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High [9th-12th] Lesson Plan

Plaster Cloth Masks

Created on August 07, 2014 by StephieArtTeacher

Students will learn how to design, mold, and sculpt a mask made out of durable plaster cloth. This is a group project and takes about 2 weeks to complete.

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10 sessions; 50 minutes per session

1. SWBAT use elements of art to design a creative mask.
2. SWBAT know the steps and demonstrate how to effectively mold a mask with plaster cloth.
3. SWBAT to decorate and correctly paint the mask to finish it once materials have dried.

1. Rolls of plaster cloth. (Depending on class size, but I use 32 rolls for about 50 students. Buy in bulk at online art supply stores.)
2. 4 large bowls of warm water.
3. Vaseline
4. Trash bags
5. Rubber bands
6. Paper towels
7. Acrylic paints
8. Note cards
9. Sharpies
10. Brushes
11. Decorative items
12. Hot glue
13. Plastic Wrap
14. Scissors
Optional: Non drying clay, paper mache materials for add ons.

Need these materials? Visit Blick!

1. Put students in groups of 3-4.
2. Students will sketch out a design of the mask they wish to create.
3.Students will take turns molding a person's mask on their face. The person whose turn it is will put Vaseline on eyebrows and all exposed hair on their face (side burns, eyelashes if eyes are being covered, etc).
4. Group members will tie back head hair and then wrap plastic wrap around it to keep it clean and away from the plaster.
5. Group members will cut a hole in the top of a large trash bag and then put it over the person getting masked and have them sit down.
6. Group members will cut various sizes of the plaster cloth and sort them into piles.
7. Dipping each strip carefully into warm water and rubbing it with fingers, students will look at the person's design and mold it onto their face, layering 3-4 layers for thickness. Teacher should check for thickness.
8. Once molded, the mask will dry until it is warm to the touch. A cold mask indicates it's still wet.
9. The teacher will carefully pull the mask off and have student squish their face while it is being pulled.
10. Let the masks dry and have student go wash up. *Must complete the molding stage within one class period per, you can't start it then pick it up the next day. It takes about a week to get all 50 of my students molded, broken up about 18 kids per class.
11. Let mask dry for a few days so it's good and strong. Let students paint with acrylics or bring in feathers and jewels to decorate it.
12. Optional: If students wish to add things like horns, large ears, etc... have them use non drying clay to mold the piece, then wrap clay in plastic wrap, paper mache over it exposing one side, they once dried pull clay out and you are left with a hollow extension that can be hot glued onto mask.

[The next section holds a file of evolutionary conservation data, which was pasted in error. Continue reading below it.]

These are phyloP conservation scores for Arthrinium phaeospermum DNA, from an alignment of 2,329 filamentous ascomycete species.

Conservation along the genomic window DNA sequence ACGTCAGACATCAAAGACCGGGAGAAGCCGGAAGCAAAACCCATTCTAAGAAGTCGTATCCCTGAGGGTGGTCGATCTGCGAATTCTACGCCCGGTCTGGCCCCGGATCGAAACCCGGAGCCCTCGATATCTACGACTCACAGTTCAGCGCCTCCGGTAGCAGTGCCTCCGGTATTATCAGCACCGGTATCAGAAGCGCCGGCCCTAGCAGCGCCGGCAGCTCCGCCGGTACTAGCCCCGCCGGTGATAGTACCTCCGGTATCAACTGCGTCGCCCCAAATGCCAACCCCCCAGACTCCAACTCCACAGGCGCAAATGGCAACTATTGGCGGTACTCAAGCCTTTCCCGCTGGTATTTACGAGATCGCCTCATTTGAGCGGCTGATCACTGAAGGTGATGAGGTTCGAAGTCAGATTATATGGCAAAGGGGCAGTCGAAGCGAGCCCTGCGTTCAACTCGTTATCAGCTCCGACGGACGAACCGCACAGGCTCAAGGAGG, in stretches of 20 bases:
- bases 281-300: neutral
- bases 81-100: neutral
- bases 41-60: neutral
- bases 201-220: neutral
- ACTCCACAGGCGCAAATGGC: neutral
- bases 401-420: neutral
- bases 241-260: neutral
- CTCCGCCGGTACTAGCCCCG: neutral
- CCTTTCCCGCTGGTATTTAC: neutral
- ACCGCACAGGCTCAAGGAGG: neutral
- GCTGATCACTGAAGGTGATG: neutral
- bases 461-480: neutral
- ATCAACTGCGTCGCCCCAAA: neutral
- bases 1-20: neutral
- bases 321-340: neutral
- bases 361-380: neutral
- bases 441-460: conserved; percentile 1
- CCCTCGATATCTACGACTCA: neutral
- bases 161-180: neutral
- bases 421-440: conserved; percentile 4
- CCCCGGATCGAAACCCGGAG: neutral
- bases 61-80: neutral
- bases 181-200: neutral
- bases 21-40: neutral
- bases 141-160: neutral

13. Elastic straps can be hot glued on if the mask is wearable.
14. Optional: Throw in lessons on the history of masks while they are making these so it's very educational and interesting!

Students will be assessed based on their ability to work consistently in a group, to follow all instructions on the process, and their creativity in making their mask.

This sounds complicated but it really isn't and the students absolutely love doing this. I have been making these for about 7 years and the results are great! Have so much fun doing this!


Visual Arts Standard 1:
Understanding and applying media, techniques, and processes

[9-12 Proficient] Students apply media, techniques, and processes with sufficient skill, confidence, and sensitivity that their intentions are carried out in their artworks
[9-12 Advanced] Students initiate, define, and solve challenging visual arts problems independently using intellectual skills such as analysis, synthesis, and evaluation
[9-12 Advanced] Students communicate ideas regularly at a high level of effectiveness in at least one visual arts medium

Visual Arts Standard 2:
Using knowledge of structures and functions

[9-12 Proficient] Students evaluate the effectiveness of artworks in terms of organizational structures and functions

Visual Arts Standard 6:
Making connections between visual arts and other disciplines

[9-12 Proficient] Students compare characteristics of visual arts within a particular historical period or style with ideas, issues, or themes in the humanities or sciences

Abstract Expressionism, African Art, Ancient Egypt, Ancient Greece, Asian Art, Conceptual Art, Impressionism, Realism, Renaissance

Balance, Color/Value, Contrast, Emphasis, Form, Movement, Proportion/Size, Shape, Texture, Unity/Harmony, Variety

Acrylic, Painting, Paper Mache, Plaster, Sculpture

Performing Arts